Customer adoption rate of product or service


2

I am in the process of creating a startup in an existing market and through research found that in order to win customers from competitors, I need them to "adopt" my product/service as their own.

To make the question clearer:
Do you know of any research or theories that I can follow to increase the adoption rate?

I am specifically looking for psychological mechanics of adoption of a service or any theory that provides some form of method to expand on.

For example: What mental strain strategies to use that creates personal buy in or association to service. Stack Exchange uses a system where credibility is earned over a period with additional services being offered as a reward for interaction with the site. This greatly helps in increasing the adoption rate of the site.

I am looking for similar strategies.

Thanks for your feedback.

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asked Jul 21 '11 at 20:16
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Salmon
181 points

2 Answers


2

Best way? Create a product that provides more value for your customers than your competitor does. There's no other way to do it.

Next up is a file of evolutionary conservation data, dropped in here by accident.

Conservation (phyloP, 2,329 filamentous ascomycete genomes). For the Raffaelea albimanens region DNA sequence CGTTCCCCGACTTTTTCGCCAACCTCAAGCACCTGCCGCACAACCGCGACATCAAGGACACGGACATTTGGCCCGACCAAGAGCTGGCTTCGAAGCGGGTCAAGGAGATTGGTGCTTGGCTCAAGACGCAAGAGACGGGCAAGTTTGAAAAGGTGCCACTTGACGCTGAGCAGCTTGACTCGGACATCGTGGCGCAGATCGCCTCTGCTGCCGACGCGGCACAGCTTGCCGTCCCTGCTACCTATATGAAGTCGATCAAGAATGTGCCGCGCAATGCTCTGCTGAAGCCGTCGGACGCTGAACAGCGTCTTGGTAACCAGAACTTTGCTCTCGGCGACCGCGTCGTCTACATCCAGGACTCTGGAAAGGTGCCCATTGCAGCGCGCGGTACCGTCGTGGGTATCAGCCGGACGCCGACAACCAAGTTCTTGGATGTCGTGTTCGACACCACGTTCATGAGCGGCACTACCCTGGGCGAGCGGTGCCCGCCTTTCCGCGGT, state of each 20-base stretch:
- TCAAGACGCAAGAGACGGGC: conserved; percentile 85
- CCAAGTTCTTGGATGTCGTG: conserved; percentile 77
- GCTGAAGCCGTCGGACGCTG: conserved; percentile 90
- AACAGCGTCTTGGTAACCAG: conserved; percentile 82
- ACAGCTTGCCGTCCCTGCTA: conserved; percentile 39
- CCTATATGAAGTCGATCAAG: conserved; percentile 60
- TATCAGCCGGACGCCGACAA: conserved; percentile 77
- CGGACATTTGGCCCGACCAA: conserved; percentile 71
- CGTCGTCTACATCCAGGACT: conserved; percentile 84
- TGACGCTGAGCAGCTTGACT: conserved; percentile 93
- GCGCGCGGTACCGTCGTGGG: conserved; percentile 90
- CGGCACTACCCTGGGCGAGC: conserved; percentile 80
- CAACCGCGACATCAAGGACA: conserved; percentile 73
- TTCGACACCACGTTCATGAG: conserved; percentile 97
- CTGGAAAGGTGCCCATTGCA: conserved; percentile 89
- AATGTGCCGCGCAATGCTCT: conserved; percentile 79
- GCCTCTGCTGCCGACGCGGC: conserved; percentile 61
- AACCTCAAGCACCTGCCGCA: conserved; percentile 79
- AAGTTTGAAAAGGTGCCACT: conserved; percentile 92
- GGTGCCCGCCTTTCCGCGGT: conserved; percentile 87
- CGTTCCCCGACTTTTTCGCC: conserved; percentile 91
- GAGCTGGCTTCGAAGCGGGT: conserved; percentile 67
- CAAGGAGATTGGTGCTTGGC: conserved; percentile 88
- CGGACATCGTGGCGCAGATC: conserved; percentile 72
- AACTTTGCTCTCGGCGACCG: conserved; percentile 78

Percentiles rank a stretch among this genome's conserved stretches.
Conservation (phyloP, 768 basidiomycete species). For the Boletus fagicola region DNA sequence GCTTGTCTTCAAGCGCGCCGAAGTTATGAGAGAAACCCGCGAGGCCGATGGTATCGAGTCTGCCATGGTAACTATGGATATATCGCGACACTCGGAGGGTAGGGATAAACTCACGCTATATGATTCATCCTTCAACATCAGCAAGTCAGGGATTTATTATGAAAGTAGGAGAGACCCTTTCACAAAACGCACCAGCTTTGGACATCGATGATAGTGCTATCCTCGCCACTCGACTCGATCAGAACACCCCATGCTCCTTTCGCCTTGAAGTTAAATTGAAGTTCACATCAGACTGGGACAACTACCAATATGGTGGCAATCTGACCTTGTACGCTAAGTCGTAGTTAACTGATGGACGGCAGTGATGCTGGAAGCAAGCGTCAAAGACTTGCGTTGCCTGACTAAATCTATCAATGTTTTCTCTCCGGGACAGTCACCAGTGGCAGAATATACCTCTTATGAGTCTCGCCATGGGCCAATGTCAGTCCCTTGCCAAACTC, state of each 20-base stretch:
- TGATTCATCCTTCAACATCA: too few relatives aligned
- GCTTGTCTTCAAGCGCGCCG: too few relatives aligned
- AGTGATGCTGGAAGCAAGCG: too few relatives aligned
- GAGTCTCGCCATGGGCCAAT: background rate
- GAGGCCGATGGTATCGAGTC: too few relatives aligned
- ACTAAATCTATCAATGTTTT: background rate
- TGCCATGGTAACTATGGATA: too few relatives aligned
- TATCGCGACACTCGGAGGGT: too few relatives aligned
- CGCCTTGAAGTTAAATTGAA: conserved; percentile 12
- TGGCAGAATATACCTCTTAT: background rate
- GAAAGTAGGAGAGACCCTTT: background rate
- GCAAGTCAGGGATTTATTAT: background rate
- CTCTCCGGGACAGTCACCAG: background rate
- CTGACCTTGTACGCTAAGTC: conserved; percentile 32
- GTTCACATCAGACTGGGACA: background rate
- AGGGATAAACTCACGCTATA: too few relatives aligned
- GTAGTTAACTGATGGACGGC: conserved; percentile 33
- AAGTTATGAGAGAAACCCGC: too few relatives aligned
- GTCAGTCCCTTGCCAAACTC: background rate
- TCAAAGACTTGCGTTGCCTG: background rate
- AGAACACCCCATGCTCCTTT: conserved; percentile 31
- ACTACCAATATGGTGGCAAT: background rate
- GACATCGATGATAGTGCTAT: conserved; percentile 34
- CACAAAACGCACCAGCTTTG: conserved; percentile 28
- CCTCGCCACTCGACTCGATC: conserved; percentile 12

As far as particular methodologies you might find to create a product that warrants adoption, one great place to start is the lean startup methodologies pushed by Eric Reis and Steve Blank. Look at Ash Maurya's blog (and book) for some more tactical suggestions toward lean product development as well.

answered Jul 22 '11 at 03:00
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Bryan Marble
171 points
  • Thanks bryan +1 for decisive answer and resources to use – Salmon 6 years ago
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So... you're trying to get competitors' customers to switch to your service?

There are a few ways you could go about this. One of the most effective ways is Google AdWords targeted at your competitors' brand names, with ad copy that highlights why you're better / what your big differentiator is. (e.g. "Looking for Sprocket Co.? Try Widget, Inc. - 30% cheaper and 50% more results!")

You can also tap into organic search traffic by creating content that targets keywords like "[Competitor Name] review", "[Competitor Name] alternative", or "[Competitor 1 Name] vs [Competitor 2 Name]" (include your own company in this comparison as well).

And search for communities where customers in your industry discuss vendors / tools. Get involved there.

answered Jul 22 '11 at 03:02
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Jay Neely
6,050 points
  • Thanks Jay +1 for solid strategy to use. – Salmon 6 years ago
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